Surviving your first triathlon

Tips every triathlete needs for their first triathlon event

Getting ready for your first triathlon may seem a little daunting but the good news is that it's all in the preparation, so work out how well you want to perform, find out what you have to do to achieve that and prepare for how you wish to perform.

Written by Will Clarke

Will is a British triathlete. He's a former U23 World and European Champion, competed at Beijing 2008 and has twice been British national champion.  He now competes on the World Ironman 70:3 circuit.

Don't let a mechanical problem ruin the day

You've paid the entry fee, invested hundreds of hours in the preparation and finished all the hard work. Race day is supposed to be the easy bit and your time to shine, so limit the chances of a simple thing like a mechanical issue ruining the day.

Get a mechanic to look over your bike, and in particular make sure the gears and breaks are tuned (to reduce the chance of crashing). Probably the most important thing is to check your tyres are fresh because this is usually the first thing to take you out of the game. My team, UplaceBMC, think it's so important to have the bike working perfectly that they take a mechanic to every race all over the world.

Always double check everything else, so I’d recommend you lay out all the gear the night before a race, so that you know you have everything you need and that it works properly. For instance, is the wetsuit zipper working? Will the goggles snap? Have you got the right number of shoes?

Familiarise yourself with the course

It's always your responsibility to know where you’re going. It seems simple but you can't always rely on the marshals and sometimes the organisers fail to mark the course properly. I've been a victim to this numerous times, even in big races. Make sure you drive or ride the course before the race. For a start, you don't really want to race further then you have to, and you'll never know how you'd have placed if you stayed on course. It's an easy way to ruin the day and it happens all too often!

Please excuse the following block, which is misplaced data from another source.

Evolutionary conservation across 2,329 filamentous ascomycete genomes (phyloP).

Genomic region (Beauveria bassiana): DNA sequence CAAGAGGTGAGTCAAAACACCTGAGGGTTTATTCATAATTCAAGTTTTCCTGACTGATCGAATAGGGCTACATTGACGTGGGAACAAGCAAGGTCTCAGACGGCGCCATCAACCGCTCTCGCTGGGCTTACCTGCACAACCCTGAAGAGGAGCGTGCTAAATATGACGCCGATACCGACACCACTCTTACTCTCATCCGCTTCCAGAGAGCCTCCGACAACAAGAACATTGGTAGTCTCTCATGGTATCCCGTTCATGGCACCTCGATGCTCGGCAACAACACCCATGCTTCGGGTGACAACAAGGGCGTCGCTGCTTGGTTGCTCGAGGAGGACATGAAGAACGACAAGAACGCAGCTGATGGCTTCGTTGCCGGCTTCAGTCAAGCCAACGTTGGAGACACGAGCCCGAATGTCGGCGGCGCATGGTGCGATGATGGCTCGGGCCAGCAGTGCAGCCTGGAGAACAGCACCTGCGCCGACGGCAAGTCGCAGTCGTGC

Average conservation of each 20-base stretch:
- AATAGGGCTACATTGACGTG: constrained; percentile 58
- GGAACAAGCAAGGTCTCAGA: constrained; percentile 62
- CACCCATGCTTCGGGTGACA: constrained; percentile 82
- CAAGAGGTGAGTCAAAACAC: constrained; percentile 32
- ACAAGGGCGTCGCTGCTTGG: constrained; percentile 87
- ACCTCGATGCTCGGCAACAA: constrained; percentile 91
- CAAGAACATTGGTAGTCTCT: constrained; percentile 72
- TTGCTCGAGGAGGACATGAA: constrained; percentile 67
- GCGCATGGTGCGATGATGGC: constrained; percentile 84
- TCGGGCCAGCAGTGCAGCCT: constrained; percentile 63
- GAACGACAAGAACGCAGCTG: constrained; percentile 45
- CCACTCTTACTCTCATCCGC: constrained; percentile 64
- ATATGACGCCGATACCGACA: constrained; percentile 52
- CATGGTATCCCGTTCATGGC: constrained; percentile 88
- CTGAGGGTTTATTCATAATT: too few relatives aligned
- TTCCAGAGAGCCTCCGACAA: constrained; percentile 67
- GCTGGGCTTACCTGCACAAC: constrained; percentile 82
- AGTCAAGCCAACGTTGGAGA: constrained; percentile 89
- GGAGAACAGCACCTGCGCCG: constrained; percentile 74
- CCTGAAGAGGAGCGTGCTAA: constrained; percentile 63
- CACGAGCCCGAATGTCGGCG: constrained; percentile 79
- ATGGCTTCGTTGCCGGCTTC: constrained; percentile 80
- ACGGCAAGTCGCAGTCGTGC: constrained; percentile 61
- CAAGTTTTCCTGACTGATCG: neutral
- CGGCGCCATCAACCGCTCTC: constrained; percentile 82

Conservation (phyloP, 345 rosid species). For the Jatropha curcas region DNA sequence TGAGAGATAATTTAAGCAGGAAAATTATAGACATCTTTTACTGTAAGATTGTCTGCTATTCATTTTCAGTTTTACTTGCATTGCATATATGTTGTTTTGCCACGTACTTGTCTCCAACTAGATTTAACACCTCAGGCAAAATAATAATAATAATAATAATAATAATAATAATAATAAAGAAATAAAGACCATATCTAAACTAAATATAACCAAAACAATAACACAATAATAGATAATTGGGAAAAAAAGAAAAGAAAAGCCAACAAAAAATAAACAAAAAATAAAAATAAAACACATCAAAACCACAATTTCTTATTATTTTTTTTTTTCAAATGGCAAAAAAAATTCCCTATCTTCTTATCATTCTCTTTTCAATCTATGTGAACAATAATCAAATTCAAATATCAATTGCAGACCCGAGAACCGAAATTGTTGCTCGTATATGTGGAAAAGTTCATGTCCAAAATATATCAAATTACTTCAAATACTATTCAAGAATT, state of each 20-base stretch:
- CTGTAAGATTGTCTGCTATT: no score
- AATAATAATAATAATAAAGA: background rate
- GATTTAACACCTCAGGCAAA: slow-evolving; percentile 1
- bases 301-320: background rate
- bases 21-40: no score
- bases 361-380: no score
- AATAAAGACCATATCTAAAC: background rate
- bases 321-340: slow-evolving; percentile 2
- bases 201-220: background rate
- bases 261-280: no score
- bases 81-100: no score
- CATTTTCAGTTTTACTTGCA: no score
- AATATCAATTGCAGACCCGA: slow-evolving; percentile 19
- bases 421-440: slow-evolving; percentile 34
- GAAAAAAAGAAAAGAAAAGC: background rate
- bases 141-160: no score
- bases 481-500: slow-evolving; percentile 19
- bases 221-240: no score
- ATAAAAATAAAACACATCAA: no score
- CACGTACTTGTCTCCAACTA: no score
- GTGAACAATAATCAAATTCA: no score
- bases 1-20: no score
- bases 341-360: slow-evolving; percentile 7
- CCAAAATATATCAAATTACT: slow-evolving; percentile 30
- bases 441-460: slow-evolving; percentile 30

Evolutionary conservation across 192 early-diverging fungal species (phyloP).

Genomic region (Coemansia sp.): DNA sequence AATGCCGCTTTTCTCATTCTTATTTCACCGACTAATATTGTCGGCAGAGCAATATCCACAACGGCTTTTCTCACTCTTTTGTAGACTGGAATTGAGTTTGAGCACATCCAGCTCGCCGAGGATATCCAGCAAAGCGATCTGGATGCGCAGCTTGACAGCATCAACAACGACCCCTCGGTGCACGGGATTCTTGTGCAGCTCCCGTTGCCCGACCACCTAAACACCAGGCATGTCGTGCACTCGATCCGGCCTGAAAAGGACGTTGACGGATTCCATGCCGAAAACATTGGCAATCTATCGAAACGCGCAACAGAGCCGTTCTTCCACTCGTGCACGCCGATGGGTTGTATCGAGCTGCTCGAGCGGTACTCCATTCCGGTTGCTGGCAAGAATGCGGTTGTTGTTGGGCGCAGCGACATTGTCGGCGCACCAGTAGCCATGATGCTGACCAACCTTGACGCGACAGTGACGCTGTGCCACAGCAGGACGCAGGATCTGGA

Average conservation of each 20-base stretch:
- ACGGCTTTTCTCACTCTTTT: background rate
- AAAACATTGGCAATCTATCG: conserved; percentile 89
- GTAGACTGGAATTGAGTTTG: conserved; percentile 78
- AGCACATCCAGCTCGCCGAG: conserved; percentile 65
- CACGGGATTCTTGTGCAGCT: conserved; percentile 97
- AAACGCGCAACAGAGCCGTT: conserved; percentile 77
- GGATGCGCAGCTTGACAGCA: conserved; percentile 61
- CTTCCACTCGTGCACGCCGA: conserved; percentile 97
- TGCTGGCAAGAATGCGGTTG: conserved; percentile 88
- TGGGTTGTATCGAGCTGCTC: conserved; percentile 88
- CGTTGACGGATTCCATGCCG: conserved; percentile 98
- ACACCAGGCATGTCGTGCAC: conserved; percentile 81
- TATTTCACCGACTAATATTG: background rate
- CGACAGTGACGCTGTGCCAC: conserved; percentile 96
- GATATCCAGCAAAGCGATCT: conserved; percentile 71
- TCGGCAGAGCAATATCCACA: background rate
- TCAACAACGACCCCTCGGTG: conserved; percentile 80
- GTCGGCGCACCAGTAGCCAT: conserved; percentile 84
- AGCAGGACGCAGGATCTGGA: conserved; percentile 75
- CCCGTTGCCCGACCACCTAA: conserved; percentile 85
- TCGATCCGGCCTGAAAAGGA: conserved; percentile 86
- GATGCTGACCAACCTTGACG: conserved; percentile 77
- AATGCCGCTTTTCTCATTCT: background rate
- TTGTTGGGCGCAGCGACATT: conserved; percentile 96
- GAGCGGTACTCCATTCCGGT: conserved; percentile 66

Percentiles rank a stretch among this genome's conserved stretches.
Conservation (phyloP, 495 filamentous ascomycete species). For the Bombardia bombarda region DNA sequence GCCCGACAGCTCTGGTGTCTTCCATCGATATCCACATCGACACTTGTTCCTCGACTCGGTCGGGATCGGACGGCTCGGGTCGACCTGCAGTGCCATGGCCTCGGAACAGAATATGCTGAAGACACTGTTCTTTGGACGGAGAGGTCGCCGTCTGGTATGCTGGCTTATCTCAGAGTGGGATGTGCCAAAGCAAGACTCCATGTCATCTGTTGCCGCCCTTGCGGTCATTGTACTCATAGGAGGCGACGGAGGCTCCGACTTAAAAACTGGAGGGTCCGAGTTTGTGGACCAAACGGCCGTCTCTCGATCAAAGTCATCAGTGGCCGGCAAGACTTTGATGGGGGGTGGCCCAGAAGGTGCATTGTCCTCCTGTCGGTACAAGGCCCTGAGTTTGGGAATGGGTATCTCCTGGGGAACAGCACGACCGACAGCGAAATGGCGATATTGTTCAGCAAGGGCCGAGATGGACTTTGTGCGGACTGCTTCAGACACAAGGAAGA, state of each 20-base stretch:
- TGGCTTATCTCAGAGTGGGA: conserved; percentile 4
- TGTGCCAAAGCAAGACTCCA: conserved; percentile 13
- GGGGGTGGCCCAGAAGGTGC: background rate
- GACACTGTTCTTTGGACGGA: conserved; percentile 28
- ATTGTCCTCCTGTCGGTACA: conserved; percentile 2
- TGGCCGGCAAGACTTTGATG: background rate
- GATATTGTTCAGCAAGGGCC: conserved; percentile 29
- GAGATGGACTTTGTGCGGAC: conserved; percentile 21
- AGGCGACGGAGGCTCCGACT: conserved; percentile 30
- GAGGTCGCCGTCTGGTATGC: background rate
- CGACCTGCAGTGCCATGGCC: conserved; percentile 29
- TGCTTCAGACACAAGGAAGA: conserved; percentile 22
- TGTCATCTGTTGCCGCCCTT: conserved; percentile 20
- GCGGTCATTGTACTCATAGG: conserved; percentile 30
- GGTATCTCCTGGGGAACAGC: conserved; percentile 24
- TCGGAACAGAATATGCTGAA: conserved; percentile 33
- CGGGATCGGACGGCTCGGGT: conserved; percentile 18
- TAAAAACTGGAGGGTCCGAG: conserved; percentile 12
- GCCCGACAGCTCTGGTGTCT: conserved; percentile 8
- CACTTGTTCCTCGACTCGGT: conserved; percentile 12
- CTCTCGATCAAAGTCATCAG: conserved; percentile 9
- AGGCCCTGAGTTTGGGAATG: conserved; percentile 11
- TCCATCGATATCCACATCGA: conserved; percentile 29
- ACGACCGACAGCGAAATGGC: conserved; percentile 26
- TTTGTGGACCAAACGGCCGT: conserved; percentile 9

Transition set up

Transition set up can save you a lot of time. Imagine how you’d feel if you could knock two minutes off your run or swim time? I think most people would be very happy with that! Well transition is all part of the triathlon. The clock doesn't stop between disciplines and it really can save you that couple of minutes or more.

It's definitely worth practicing this part of the race in training so that when it comes down to it you're lightening fast!

One way you can improve your transitions is to have your bike shoes on your bike, held up by elastic bands. Your helmet should also be easily accessible, with straps facing outwards. Keep your race number under your wetsuit so you don't even have to worry about it and keep your run shoes open so that they are ready for tired feet. Perhaps most importantly, know where your bike is! You can have anywhere between 500 to 5,000 bikes (London Triathlon).  Pick a landmark like a flag, tree, or lamppost. When you’re dazed and confused coming out of a choppy swim, instead of looking aimlessly for your bike, all you need to do is locate that landmark.

Pace your race

It seems obvious but if you're a beginner then you'll lack the experience to pace yourself. I'd advise being conservative rather than over ambitious, especially in a long race. Too much power on the bike or at the start of the run will come back to bite you in the last 20 per cent of the race and you'll be doubly slow compared to the time you gained by being too strong at the start. Try to build each discipline so you always have that feeling that you can push on.

Also it’s good for confidence because nobody likes blowing up. Remember... bike for show, run for dough! Meaning you can show off all you like on the bike, but more often than not you'll win on the run.

Eat your way to success  

This becomes more and more important as the distance gets longer and longer. Nutrition is one of the most popular complaints for failing to finish a race. As a rough guide I'd recommend taking a 750ml bottle of isotonic an hour on the bike, and two energy gels every hour. Going into a race with just water is asking for trouble and you're likely to blow up if you're not fuelling yourself properly. Practice everything you do in training so you know you can stomach what you're using. The more 'pro' you get the more you'll be using products like salt tablets, beetroot juice and caffeine gels. 

Enjoy it

Remember the reasons why you got into it in the first place, whatever they may be. Smile, do a cartwheel or high five everyone when you cross the finish line and remember to give back to the people who have supported you! My podium flowers will always go to my wife/mum first (alternate) and if there is no family around, then they always go to a lady volunteer ;) 

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